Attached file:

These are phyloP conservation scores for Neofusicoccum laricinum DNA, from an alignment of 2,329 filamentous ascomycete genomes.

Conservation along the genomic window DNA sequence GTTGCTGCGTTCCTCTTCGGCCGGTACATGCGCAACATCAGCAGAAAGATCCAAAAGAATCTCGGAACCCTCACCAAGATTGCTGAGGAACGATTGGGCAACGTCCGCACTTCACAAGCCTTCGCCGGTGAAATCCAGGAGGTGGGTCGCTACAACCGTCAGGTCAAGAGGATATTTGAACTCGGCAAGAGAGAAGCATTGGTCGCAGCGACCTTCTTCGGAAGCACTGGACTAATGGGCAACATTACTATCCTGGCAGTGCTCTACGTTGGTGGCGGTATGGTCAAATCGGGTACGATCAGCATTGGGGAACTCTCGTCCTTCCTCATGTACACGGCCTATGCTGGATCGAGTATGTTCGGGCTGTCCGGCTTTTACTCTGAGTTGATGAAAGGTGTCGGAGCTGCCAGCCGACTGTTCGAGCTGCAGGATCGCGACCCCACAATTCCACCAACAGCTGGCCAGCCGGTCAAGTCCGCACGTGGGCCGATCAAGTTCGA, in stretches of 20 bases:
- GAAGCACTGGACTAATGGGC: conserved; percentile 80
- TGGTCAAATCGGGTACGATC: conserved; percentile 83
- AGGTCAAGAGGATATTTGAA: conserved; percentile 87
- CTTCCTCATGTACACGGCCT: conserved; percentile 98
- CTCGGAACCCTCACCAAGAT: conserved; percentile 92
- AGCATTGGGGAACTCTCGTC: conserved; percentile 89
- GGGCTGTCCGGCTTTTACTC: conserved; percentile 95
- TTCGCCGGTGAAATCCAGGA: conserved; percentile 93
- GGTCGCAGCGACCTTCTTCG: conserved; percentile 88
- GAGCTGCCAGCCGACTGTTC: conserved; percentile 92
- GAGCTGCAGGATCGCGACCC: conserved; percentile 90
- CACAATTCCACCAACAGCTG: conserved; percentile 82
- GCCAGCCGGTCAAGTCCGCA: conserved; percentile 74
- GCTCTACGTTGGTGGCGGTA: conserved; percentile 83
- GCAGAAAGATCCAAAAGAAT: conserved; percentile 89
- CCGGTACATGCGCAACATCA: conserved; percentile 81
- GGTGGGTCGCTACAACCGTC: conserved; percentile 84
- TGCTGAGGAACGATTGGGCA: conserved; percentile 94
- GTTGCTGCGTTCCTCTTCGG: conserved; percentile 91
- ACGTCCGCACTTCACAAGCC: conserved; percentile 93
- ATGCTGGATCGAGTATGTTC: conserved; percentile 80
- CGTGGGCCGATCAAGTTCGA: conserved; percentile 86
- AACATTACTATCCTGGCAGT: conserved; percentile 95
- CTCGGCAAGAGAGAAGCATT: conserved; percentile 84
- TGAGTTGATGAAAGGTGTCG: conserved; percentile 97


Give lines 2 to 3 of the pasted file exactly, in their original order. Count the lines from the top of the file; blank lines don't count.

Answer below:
Conservation along the genomic window DNA sequence GTTGCTGCGTTCCTCTTCGGCCGGTACATGCGCAACATCAGCAGAAAGATCCAAAAGAATCTCGGAACCCTCACCAAGATTGCTGAGGAACGATTGGGCAACGTCCGCACTTCACAAGCCTTCGCCGGTGAAATCCAGGAGGTGGGTCGCTACAACCGTCAGGTCAAGAGGATATTTGAACTCGGCAAGAGAGAAGCATTGGTCGCAGCGACCTTCTTCGGAAGCACTGGACTAATGGGCAACATTACTATCCTGGCAGTGCTCTACGTTGGTGGCGGTATGGTCAAATCGGGTACGATCAGCATTGGGGAACTCTCGTCCTTCCTCATGTACACGGCCTATGCTGGATCGAGTATGTTCGGGCTGTCCGGCTTTTACTCTGAGTTGATGAAAGGTGTCGGAGCTGCCAGCCGACTGTTCGAGCTGCAGGATCGCGACCCCACAATTCCACCAACAGCTGGCCAGCCGGTCAAGTCCGCACGTGGGCCGATCAAGTTCGA, in stretches of 20 bases:
- GAAGCACTGGACTAATGGGC: conserved; percentile 80